also spent time with artists, dancers, filmmakers, musicians and scientists, and consulted emerging research on creativity to inform the evolution of the course, making it both structured around central ideas and fluid to new creative influences . They were curious how students would adapt their understanding of intelligence and how we define knowledge, how the course would affect their lives both on and off campus, and how they could shift their approaches to their own learning (deep, surface, strategic) and recognize opportunities for creativity . The student’s (summer 2012) were surveyed pre- and post-course using an Adaptive Expertise questionnaire (Fisher and Peterson) and a Study Process questionnaire (Biggs). While the results of that data are pending further analysis and comparison to the full-term version of the course, preliminary results indicate that students showed positive changes in how well they confronted challenging tasks and how likely they were to use the skills learned in the course in other areas of their lives, and it had a positive impact on their ability to handle failure . Students showed the likelihood to take deeper approaches to their learning, they better understood their own learning processes, and they grew more comfortable with the belief that knowledge is flexible, built through collaboration and open to change . Thus, the work of the faculty and the multi and interdisciplinary approach to the course has seemed to heighten student’s awareness of creative opportunities, their own learning and the collaborative nature of knowledge-making.
The Creative Thinking course at Montclair State is not the only course in higher education to explore and foster creativity as a curricular goal. It is, however, the first of its kind to be uniquely designed to shift and change depending on the disciplinary makeup of the instructors and students, and to be offered to all students, no matter what major . In an effort to instill a spirit of creative experimentation that moves beyond novelty to sustainable and enduring ideas, it promotes an openness to diverse perspectives for problem-solving, and a holistic understanding of where we find inspiration. The underlying concept of the course lies in the idea of taking risks and of embracing failure to achieve new and exciting, as well as personally satisfying, creations. The integration of visiting artists, who bring fresh perspectives and creative insights from a range of performing mediums, and may change from semester to semester, is made possible through the ACP and the Peak Performances series, which curates a steady and diverse field of artists from across the globe to visit and perform on campus each year. Along with the artists, student’s exposure to creative ideas across a spectrum of disciplines, brought by a multidisciplinary instructor pool, offers students in all majors a chance to see creativity in action, and to understand that artistry, innovation and inspiration are informed by more than some sort of innate and mysterious talent, but by concepts and processes related to science, math, literature, writing, education and more.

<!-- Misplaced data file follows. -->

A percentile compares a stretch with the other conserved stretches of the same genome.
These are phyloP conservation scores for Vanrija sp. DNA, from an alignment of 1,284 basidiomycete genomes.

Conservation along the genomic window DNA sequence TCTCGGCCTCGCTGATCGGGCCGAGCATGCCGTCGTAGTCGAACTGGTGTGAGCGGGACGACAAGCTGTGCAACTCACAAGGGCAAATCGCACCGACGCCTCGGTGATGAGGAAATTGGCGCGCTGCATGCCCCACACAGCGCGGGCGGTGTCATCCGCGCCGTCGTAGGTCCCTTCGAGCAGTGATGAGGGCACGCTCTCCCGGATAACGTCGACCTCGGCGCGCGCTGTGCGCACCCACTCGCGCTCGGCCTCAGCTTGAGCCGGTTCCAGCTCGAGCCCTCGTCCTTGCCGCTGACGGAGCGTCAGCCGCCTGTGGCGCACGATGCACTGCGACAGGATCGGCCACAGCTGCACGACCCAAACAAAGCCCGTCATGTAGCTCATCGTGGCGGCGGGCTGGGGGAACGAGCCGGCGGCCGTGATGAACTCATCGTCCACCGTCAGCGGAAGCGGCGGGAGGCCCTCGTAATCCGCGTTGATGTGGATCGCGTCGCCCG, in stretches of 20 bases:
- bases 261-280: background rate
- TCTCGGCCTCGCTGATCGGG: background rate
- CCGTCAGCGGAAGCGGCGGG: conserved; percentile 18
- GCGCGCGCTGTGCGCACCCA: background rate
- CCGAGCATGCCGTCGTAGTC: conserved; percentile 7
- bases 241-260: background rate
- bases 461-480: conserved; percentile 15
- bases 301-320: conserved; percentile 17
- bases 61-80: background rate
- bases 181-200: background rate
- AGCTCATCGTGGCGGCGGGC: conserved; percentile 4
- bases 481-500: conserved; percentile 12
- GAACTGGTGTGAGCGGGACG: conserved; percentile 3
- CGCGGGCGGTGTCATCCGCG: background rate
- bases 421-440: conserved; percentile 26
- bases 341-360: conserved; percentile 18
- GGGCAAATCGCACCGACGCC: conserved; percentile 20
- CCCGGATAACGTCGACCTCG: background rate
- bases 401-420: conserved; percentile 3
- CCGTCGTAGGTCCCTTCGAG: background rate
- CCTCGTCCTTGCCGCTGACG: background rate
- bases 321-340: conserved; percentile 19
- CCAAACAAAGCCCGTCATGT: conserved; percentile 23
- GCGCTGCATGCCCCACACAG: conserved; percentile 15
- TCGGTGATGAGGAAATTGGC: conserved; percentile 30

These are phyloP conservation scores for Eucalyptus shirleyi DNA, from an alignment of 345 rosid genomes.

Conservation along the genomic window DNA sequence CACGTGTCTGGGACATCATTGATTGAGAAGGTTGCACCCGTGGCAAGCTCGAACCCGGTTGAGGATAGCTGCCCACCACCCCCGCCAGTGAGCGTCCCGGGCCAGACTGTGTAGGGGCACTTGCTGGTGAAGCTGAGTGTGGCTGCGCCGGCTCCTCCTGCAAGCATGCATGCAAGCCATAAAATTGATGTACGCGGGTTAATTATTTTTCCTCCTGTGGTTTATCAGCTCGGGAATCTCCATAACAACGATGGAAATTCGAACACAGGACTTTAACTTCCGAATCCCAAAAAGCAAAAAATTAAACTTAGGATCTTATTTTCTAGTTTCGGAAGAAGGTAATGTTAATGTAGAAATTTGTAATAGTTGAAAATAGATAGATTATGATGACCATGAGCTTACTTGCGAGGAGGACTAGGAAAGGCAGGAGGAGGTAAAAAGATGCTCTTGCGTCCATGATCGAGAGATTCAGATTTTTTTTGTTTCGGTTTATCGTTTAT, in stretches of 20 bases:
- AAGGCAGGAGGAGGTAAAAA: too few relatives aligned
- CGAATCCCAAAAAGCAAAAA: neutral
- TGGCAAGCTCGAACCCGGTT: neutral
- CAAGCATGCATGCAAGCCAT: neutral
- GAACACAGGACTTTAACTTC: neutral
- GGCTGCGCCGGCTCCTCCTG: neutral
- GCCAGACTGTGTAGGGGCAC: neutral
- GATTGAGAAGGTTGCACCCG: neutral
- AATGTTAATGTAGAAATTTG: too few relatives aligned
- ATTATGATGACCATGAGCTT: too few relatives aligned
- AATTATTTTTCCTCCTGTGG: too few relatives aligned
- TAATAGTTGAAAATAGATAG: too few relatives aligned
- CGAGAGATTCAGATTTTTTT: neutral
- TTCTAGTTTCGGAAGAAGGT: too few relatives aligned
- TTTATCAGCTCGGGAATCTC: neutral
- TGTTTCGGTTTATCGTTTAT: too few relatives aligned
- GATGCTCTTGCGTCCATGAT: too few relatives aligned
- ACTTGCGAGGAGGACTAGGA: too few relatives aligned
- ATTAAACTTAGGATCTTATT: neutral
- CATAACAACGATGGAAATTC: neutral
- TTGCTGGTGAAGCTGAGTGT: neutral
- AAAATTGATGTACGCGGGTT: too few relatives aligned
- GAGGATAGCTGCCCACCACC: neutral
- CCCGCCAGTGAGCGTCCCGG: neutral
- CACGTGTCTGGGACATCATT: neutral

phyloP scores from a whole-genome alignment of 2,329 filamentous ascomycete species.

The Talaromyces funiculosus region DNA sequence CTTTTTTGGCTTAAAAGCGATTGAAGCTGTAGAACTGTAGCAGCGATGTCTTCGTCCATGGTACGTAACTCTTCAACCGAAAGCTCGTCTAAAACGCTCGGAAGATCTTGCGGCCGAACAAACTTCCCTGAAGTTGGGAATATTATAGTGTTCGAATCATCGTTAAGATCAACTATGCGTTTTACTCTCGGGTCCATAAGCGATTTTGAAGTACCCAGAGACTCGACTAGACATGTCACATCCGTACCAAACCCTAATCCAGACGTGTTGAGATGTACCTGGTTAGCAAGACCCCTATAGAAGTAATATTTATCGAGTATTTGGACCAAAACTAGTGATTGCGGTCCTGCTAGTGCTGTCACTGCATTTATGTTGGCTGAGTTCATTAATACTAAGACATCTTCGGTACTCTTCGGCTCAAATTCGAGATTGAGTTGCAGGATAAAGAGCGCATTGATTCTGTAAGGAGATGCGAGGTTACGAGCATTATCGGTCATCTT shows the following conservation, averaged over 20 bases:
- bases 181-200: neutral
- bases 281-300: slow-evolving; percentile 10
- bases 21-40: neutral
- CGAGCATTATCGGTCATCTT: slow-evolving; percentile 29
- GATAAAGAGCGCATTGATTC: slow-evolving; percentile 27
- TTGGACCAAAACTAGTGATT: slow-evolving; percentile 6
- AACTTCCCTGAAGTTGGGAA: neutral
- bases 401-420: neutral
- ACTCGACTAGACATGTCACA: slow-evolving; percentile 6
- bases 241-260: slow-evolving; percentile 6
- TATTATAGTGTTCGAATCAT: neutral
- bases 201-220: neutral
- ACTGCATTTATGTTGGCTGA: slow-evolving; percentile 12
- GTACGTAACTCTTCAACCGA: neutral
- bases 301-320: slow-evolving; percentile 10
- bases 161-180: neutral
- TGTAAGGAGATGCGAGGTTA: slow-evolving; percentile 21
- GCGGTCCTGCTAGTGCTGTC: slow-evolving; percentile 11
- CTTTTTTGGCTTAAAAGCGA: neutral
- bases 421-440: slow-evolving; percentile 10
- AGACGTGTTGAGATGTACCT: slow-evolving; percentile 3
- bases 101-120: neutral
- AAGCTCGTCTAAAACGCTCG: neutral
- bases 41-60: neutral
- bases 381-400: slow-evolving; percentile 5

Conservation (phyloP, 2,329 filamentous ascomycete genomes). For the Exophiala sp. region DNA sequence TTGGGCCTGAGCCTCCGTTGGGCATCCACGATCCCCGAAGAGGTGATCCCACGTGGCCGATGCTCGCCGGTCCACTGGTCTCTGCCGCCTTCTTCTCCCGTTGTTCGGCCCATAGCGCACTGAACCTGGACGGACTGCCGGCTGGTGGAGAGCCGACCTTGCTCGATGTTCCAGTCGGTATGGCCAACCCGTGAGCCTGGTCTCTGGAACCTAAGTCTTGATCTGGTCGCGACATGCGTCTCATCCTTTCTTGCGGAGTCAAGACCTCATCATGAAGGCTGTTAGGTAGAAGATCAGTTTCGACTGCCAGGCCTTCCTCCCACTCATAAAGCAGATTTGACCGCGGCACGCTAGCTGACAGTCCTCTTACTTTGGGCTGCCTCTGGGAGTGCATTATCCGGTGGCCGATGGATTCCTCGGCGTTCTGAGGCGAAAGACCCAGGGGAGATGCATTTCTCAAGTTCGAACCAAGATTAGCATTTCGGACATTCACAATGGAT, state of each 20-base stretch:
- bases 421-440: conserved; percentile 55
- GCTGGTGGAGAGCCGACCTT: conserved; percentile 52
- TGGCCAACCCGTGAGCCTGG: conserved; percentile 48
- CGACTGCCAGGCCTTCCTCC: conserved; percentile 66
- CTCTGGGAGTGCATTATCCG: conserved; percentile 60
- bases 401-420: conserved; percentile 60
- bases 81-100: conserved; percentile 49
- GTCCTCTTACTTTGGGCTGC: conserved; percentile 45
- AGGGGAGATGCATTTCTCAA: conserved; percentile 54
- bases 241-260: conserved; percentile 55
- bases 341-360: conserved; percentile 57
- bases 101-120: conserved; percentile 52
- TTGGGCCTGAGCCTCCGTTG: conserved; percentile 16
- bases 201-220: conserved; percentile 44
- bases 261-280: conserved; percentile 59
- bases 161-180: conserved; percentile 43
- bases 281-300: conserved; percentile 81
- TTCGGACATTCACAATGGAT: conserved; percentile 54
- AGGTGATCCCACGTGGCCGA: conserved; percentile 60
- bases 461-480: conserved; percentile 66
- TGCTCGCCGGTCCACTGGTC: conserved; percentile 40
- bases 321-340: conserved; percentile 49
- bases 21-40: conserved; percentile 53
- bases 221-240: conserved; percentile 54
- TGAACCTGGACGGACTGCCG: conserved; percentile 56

1. The Creative Thinking course was initially funded by a Creative Campus Innovations Grant, funded by the Doris Duke Charitable Foundation and administered by the Association for Performing Arts Presenters. For more information about this grant and the programs and projects it has funded, please visit: apap365 .org
2. From Robert Wilson’s Peak Performances profile: The New York Times described Robert Wilson as “a towering figure in the world of experimental theater.” Wilson’s works integrate a wide variety of artistic media, combining movement, dance, lighting, furniture design, sculpture, music and text into a unified whole . His images are aesthetically striking and emotionally charged, and his productions have earned the acclaim of audiences and critics worldwide .
3. Liz Lerman’s approach is rooted in the use of movement and the body as a resource for learning . Her techniques are drawn from her years of experience creating new choreographic work with communities of non-dancers, as well as dance professionals . A “toolbox” that she’s developed with her former company, Dance Exchange, can be found at d-lab .org .
4. Taken from The Baker Idea Institute website. For the full range of Baker’s work and ongoing programs and projects based on his ideas, visit bakeridea .org .